Israeli VPN startup Hola raises $17 million Series C round
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Co-Founder Ofer Vilenski. Photo Credit: PR

Despite some controversy that users’ bandwidth was sold for commercial purposes, Hola’s Free VPN network has continued to sign up more than 100K new users a day

Israeli VPN startup Hola – or as many users know it, that company behind the Hola Unblocker VPN proxy service that allows you to mask yourself as a resident of another country, such as the U.S. or UK, to access country-restricted video content sites like Netflix or Amazon – announced on Wednesday that it has raised $17 million in Series C funding.

Despite some controversy earlier this year that users’ bandwidth was sold for commercial purposes, Hola’s Free VPN network has continued to sign up more than 100,000 new users a day. Hola representatives told Geektime that while the company experienced a decline in users immediately following the news, shortly afterwards, their signups picked up pace to similar growth patterns they had experienced before Hola was accused of running its own ‘botnet,’ utilizing user bandwidth across a distributed, potentially hacker-run network.

As they say, there are no free meals.

The way Hola’s free VPN service works is that it uses P2P (peer-to-peer) technology, or user bandwidth, to power the network. This is why it’s free: In exchange for user bandwidth, which can be sold for commercial purposes, users get to enjoy free video. In general, user bandwidth can be sold for perfectly legitimate reasons, such as analyzing large amounts of data from a distributed network of idle computers for research purposes, or for less legitimate aims, such as hacking into a site like 8chan, which reportedly happened from Hola users.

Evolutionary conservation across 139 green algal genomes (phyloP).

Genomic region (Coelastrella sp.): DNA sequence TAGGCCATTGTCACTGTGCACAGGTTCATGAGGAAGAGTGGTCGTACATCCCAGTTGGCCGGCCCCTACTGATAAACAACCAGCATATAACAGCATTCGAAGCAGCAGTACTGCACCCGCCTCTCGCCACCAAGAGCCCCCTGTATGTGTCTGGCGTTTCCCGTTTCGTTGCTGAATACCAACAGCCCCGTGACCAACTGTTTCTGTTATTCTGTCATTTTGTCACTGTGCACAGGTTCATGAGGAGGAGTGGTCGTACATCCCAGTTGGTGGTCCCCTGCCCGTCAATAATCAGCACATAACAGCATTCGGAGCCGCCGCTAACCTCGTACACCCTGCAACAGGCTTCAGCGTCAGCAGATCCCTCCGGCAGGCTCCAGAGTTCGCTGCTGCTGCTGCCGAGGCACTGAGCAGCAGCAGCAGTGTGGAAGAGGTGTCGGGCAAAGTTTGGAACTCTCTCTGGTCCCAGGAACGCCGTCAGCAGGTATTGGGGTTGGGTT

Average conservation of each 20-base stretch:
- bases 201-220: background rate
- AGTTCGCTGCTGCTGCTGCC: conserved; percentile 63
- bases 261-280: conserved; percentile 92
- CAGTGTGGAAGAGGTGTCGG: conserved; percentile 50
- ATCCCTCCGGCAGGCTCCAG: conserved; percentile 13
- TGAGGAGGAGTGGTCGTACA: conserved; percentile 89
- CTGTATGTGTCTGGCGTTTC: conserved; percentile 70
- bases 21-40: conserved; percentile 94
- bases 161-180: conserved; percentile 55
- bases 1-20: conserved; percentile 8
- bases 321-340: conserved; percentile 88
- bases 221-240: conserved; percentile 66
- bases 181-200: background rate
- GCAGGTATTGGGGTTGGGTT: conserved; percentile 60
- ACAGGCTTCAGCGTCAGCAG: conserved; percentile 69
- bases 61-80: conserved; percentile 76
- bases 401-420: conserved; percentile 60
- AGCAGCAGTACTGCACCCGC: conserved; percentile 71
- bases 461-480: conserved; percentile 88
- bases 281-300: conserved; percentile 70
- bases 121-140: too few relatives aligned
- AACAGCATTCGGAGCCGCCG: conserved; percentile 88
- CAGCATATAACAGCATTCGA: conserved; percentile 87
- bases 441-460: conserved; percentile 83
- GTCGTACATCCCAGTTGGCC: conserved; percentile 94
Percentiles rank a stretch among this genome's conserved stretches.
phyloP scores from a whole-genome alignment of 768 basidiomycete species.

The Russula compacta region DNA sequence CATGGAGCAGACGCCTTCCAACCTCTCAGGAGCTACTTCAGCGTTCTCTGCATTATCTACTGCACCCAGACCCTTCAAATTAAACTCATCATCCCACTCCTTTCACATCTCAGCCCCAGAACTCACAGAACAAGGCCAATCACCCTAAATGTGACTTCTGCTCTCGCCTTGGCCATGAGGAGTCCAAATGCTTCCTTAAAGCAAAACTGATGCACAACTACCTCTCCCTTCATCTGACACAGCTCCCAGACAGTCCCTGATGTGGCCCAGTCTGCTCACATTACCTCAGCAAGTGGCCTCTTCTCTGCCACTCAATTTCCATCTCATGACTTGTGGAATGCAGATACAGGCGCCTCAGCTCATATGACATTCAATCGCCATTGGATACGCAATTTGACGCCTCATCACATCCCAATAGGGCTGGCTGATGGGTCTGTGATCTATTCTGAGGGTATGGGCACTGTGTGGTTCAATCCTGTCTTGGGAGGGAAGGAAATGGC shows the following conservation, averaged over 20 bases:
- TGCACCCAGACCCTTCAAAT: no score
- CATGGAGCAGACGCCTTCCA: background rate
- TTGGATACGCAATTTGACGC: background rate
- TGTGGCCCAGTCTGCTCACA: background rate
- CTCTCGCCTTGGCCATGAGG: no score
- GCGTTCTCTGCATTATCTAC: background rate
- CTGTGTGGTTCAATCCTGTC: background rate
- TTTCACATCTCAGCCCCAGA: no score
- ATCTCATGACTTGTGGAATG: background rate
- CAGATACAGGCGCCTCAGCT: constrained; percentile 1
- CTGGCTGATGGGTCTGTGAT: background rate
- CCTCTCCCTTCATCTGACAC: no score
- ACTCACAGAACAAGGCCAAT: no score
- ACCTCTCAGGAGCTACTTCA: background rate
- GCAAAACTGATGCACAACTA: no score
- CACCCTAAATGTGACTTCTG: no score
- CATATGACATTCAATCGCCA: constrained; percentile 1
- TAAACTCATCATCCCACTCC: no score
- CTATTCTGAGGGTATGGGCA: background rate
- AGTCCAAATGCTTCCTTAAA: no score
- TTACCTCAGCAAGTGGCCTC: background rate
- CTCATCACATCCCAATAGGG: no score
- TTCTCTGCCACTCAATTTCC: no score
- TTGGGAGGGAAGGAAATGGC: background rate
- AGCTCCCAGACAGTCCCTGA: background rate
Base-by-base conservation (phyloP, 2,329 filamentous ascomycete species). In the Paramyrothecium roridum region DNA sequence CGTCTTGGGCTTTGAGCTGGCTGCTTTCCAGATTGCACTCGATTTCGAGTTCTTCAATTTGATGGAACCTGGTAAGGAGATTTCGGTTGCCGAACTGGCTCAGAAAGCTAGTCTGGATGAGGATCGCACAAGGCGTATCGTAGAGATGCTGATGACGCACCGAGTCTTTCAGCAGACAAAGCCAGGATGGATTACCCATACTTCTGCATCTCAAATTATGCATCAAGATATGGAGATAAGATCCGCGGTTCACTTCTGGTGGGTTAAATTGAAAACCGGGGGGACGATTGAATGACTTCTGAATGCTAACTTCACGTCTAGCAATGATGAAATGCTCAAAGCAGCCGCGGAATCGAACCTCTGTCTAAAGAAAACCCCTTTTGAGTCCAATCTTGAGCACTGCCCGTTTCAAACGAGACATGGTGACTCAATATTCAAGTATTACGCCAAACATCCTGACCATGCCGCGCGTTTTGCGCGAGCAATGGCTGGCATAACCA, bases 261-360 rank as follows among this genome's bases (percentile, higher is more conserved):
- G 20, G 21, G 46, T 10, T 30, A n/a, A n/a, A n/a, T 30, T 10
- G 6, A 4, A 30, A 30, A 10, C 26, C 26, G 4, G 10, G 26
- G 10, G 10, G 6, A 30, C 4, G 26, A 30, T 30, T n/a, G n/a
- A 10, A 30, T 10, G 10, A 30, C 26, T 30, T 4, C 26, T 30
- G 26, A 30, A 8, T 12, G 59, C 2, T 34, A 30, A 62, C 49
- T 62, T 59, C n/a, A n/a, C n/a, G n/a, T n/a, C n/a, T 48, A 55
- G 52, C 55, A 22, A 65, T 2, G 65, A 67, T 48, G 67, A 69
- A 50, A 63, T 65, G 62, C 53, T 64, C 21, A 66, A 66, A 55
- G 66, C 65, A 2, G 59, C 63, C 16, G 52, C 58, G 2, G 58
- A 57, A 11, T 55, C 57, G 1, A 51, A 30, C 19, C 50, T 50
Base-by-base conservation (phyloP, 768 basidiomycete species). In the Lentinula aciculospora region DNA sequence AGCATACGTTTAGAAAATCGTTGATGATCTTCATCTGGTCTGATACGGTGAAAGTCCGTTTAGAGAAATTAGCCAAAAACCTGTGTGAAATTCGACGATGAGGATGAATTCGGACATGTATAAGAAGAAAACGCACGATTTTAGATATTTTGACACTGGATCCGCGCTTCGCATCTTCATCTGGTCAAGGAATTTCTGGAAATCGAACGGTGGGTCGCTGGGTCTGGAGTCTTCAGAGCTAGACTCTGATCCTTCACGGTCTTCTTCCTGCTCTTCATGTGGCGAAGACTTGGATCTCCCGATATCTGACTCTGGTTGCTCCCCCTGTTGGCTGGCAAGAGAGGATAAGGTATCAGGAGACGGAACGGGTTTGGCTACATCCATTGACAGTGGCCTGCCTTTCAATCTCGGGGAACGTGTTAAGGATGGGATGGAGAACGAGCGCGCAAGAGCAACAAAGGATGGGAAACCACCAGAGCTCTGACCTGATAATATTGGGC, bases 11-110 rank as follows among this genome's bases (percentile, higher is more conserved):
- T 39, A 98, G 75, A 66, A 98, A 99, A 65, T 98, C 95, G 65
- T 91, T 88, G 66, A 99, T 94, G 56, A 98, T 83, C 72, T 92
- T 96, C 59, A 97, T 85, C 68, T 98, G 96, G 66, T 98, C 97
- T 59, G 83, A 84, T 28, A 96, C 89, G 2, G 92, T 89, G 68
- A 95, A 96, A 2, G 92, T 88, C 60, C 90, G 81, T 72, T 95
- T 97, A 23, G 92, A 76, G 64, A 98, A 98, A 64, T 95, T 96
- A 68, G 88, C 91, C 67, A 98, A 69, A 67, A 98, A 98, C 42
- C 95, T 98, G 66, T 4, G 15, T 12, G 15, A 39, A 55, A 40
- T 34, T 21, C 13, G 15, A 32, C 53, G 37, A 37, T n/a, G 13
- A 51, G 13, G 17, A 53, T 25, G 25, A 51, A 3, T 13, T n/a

Still, it seems as though Hola was able to get past this media blip and raise quite a healthy round of funding.

Why Hola was able to raise so much funding

Beyond the fact that Hola’s free VPN service has more than 52 million users, Hola’s CDN – a new publisher video distribution network – will reportedly reduce the cost of delivering video by 90% and at the same time, increase speed and reliability. Unlike regular CDNs, Hola CDN, which runs on a global network of servers running Hola’s P2P technology, streams video to viewers from various servers at the same time, also using servers in lower-cost areas.

Hola also started offering a business intelligence service called Luminati in 2014. It helps businesses do competition analysis by allowing users to unlock data that would otherwise be blocked by their competitors.

The round, led by Iris Capital and joined by Hola’s existing investors, will help accelerate their video delivery service and increase engineering and product management staff from 75 to 200. To date Hola, which Derry Shribman and Ofer Vilenski founded, has raised a total of $30 million.

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Laura Rosbrow-Telem

About Laura Rosbrow-Telem


I am a social entrepreneurship enthusiast: This is what happens when a former social worker becomes a tech journalist. I mostly write about startups, technology, peace and justice issues, cultural topics, and personal stuff. Before Geektime, I was an editor at the Jerusalem Post and Mic.

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